This is not a big fan favorite, more of a deep cut, but I do an original, nine-minute song called "Jackson Park Express" [from 2014 album Mandatory Fun]. It’s fun to do because it tells a story, it's kind of emotional, it's very musical, there's a lot of tempo changes. It's just fun to perform.


What else have you gained out of the experience of performing with all of these different orchestras?

I've always had a healthy respect for orchestras, so it's something that I've immensely enjoyed. We'll see if I make any money on this tour, there's obviously a lot of overhead. [Laughs.] You'd think that [performing with an orchestra] would be a once-in-a-lifetime thing, but it's not. I'd certainly be open to revisiting it at some point down the line.

I’ll be interested to see how you could possibly top this tour!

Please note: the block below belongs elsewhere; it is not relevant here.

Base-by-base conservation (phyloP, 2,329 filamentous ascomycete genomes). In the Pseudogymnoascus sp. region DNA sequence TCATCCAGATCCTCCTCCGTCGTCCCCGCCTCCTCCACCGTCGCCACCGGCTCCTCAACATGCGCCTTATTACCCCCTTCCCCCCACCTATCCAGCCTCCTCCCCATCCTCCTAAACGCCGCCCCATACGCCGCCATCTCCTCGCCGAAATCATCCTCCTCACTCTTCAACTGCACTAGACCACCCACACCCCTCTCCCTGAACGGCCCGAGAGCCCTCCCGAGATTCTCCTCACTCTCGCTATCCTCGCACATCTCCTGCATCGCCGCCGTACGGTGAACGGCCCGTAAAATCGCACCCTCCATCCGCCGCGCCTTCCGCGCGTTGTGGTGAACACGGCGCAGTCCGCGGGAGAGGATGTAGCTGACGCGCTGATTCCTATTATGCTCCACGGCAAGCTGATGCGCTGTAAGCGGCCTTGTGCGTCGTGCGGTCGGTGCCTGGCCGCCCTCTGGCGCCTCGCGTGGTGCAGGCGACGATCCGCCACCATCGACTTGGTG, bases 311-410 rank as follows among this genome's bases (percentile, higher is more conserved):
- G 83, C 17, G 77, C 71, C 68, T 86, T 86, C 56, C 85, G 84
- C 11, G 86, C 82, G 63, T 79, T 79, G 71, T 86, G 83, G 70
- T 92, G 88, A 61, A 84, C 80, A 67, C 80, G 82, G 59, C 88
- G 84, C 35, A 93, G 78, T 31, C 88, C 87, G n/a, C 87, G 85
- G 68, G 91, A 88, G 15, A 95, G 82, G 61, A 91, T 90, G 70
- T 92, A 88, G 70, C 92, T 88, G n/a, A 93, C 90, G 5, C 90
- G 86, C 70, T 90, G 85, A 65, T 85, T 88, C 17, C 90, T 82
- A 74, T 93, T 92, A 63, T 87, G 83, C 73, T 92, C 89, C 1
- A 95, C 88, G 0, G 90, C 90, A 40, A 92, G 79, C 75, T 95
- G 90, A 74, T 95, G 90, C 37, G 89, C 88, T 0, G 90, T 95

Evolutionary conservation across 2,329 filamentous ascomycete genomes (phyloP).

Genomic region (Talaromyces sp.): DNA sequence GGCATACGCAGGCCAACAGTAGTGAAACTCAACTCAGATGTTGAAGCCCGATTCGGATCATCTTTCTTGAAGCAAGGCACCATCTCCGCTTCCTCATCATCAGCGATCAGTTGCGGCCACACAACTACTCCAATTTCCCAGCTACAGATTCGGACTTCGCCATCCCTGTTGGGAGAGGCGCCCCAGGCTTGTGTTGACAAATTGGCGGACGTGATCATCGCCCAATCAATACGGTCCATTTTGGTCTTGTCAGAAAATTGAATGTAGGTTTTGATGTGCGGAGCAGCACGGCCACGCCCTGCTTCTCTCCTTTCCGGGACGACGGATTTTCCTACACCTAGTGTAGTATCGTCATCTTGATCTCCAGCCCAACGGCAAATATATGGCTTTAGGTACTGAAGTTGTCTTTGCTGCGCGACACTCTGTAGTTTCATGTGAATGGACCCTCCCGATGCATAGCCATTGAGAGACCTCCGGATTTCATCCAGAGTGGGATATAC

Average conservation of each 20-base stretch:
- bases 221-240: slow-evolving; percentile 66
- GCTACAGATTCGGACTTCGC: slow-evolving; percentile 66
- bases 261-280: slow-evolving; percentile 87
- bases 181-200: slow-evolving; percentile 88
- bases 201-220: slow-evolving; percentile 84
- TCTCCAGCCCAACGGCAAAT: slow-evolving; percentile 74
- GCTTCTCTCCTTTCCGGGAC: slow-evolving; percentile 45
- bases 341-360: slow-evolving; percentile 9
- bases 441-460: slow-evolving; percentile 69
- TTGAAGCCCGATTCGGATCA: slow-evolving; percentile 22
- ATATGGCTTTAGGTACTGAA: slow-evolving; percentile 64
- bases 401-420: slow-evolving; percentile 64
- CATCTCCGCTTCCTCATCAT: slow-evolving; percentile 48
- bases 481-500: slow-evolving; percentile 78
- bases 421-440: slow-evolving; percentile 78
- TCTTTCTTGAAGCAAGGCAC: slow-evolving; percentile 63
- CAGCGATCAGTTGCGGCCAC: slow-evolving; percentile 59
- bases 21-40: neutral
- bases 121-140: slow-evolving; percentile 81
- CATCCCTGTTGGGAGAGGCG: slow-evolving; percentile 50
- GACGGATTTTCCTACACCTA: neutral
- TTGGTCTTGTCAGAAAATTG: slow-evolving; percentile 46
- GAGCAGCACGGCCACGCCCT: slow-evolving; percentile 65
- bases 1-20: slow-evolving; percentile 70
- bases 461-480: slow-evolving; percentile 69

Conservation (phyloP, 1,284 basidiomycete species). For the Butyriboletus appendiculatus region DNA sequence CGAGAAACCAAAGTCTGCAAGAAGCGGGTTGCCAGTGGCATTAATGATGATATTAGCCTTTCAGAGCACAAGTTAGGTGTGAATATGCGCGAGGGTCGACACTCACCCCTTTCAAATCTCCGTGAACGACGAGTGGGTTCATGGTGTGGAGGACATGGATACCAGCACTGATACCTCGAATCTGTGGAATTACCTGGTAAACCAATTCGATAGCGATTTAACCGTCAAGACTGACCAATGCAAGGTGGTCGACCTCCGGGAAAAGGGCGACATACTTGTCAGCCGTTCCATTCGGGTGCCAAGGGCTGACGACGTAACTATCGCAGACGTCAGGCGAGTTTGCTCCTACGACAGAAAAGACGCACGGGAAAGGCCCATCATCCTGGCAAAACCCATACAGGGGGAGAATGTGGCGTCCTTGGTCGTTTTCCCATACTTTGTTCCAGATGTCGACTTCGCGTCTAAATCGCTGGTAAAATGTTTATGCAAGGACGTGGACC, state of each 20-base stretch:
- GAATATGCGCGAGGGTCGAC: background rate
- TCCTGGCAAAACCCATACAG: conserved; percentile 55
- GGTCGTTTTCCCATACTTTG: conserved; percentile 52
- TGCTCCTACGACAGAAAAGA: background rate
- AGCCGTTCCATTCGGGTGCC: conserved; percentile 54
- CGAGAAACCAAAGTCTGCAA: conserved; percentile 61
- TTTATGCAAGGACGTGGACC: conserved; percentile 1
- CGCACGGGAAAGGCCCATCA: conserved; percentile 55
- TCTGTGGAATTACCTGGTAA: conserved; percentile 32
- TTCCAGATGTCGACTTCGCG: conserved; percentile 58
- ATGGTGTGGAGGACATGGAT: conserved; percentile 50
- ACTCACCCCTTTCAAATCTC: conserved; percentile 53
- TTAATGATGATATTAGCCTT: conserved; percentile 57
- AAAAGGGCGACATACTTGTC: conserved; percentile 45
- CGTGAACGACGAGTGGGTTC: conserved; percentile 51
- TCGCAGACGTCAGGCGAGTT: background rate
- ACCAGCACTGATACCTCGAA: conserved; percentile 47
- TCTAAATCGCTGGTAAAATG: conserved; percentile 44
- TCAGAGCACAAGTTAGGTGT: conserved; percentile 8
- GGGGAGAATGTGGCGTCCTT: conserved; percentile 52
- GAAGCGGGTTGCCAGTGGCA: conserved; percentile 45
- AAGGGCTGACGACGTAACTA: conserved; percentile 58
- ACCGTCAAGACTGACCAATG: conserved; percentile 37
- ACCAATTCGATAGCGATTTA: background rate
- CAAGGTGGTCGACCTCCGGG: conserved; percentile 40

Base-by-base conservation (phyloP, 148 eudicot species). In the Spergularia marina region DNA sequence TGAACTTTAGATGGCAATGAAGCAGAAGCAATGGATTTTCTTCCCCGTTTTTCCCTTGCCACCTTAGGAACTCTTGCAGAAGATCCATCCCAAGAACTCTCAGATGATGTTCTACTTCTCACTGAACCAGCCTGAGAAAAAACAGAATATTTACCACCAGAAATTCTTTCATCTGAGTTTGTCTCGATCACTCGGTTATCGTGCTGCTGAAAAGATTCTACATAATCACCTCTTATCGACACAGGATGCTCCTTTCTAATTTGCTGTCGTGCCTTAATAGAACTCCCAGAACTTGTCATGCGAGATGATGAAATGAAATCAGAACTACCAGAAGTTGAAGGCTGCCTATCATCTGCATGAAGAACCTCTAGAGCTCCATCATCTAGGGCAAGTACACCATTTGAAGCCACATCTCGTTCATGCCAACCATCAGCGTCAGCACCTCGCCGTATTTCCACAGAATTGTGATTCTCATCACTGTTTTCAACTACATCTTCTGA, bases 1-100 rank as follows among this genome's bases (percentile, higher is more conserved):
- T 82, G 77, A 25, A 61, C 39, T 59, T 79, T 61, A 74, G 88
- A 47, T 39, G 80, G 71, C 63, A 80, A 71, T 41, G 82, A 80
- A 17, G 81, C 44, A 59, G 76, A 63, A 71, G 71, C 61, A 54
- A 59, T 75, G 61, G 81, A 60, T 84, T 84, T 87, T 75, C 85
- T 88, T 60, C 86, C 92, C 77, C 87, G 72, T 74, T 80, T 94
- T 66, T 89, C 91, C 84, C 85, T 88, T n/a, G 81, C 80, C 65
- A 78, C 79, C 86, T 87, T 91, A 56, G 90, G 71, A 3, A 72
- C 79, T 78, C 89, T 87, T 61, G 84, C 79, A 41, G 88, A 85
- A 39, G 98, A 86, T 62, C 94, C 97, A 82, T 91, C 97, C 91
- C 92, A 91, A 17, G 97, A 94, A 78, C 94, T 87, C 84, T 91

Well, I like to mix it up. Last year, I did the Ridiculously Self-Indulgent, Ill-Advised Vanity tour and that was literally just me and a band walking out and sitting on schools and playing our instruments, without any costumes or props or big video screens. So I wanted to follow that up with my most overblown production ever; that’s what I'm doing right now. Every time I go out, I try to make it a little different or unusual or give fans something that they're not exactly expecting.

Have you seen a change in the age group coming out to your shows over the years?

Yeah, for the last decade or two, it's really been a multigenerational fanbase. I look out into the audience, and there's everyone from little kids to great grandparents, and they're all having a great time. On the Vanity tour, it was a little older audience, because I made it very clear we're catering to the long-term hardcore fans who have been waiting like 30 years for me to play this obscure deep cut from their favorite album. So that wasn't as much of a “big hits” show. But we're back to doing a show for everyone — we're playing the hits, we're doing the big production. This is meant to be something that hopefully everybody can enjoy, so again we're seeing the families and the kids and every imaginable demographic.